Ginzburg III: On the serendipity engine

Ginzburg explores the role of traces in understanding the world, and usefully repeats the myth of the three sons of the King of Serendippo. The myth is originally found in several folk tales, and roughly goes like this, according to Ginzburg from a 1557 re-telling: the three princes of Serendippo meet a merchant and tells him that they think an animal has passed by. The Merchant, who is missing a camel, asks them to describe the animal and they go onto say that it is a lame camel, blind in one eye, missing a tooth, carrying a pregnant woman, and bearing honey on one side and butter on the other. The merchant then thinks that they, since they know the camel so well, must be the ones who have stolen it – so he charges them. They manage to be acquitted when they show how they by simple inferences together deduced their description.

The genealogical connection to Sherlock Holmes, and the detective story over all, is abundantly clear, and Ginzburg informs us that Horace Walpole later coined the term “serendipty” to refer to cases where “accident and sagacity” allow for knowledge discovery.

Now, in discussions about the web today some have called for more accident – thinking that the increasing focus on filters will create bubbles around us. That, in itself, is an interesting discussion – but not one that Ginzburg engages in. What he does, however, is to suggest that the etymological genealogy of the word presents anyone who wants to design a serendipty engine with two interesting problems.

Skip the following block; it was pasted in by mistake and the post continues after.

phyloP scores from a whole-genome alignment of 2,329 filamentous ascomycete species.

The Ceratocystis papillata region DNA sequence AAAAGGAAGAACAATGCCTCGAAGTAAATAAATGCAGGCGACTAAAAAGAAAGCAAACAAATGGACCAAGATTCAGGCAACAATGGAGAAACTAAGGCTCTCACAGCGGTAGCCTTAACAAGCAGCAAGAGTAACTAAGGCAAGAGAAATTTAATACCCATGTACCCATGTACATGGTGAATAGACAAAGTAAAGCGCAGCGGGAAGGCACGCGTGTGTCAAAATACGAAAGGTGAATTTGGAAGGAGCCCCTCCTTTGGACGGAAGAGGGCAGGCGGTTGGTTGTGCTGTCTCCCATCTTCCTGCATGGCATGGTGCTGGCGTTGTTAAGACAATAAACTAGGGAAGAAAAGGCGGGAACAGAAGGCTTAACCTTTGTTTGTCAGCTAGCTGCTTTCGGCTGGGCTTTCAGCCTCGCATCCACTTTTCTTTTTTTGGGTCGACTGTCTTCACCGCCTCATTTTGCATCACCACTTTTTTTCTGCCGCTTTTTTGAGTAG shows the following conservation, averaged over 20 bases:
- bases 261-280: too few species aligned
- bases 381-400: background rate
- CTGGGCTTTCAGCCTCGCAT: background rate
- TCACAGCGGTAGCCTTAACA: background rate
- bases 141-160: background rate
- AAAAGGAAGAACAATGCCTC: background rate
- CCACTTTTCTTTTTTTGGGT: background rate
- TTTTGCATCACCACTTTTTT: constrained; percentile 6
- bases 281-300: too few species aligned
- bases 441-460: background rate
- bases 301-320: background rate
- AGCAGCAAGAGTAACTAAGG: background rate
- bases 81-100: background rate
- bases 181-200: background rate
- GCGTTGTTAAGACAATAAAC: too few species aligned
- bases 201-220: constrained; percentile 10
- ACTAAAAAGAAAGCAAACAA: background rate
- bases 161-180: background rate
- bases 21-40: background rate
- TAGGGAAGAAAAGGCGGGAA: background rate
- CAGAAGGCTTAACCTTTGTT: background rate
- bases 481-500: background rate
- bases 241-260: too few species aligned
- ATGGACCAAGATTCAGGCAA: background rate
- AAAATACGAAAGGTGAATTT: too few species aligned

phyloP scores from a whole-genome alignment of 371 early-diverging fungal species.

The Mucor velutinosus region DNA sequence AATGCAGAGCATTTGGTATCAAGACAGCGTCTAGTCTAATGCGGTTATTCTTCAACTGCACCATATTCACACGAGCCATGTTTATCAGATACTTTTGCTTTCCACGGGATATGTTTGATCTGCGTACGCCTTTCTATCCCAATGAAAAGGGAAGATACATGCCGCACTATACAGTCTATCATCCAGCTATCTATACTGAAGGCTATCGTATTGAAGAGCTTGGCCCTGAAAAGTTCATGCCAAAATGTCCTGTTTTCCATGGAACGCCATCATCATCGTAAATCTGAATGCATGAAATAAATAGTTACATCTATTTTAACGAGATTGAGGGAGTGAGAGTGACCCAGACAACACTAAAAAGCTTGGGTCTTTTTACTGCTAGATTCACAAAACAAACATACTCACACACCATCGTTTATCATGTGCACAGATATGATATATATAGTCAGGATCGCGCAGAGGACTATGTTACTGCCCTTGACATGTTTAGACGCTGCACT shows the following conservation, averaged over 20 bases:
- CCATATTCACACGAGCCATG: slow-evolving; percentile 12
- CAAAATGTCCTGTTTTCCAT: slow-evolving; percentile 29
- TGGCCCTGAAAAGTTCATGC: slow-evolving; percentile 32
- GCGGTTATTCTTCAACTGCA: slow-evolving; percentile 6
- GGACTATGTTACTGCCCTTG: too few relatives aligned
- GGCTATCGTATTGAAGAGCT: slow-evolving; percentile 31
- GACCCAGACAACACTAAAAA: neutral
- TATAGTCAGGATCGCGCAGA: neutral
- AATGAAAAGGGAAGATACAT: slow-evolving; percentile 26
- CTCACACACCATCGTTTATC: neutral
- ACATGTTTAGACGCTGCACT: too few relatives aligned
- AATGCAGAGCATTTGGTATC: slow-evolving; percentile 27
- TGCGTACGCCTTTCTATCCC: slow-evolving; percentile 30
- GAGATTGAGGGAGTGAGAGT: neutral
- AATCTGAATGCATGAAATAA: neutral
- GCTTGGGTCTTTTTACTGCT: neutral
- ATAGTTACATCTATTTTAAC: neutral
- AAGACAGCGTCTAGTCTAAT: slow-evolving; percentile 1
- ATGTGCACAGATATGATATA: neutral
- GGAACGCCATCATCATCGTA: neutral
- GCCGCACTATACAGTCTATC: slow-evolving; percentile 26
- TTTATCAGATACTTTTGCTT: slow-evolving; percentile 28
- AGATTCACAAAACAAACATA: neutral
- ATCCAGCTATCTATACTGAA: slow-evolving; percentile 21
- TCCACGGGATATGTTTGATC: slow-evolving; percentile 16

First, the design of accidents is not trivial. Information follows contexts and simply randomizing information is hardly likely to give the experience of serendipity – it will rather feel like opening your spam email in the hopes of spending time there to become wiser (I just tried that out of curiousity, and did not feel wiser, but rather more misanthropic afterwards). So designing accidental information discovery is one part of the art of building a serendipty engine.

Second, the princes exhibited signficant sagacity. And this presents an even more interesting problem. What if the serendipty engine is not possible without users actively taking an interest in the knowledge and information that they consume? There is a deep problem here, facing those that argue that we need technological fixes to fight off possible filter bubbles. Maybe filters are – to a certain extent – self-imposed products of our own making?

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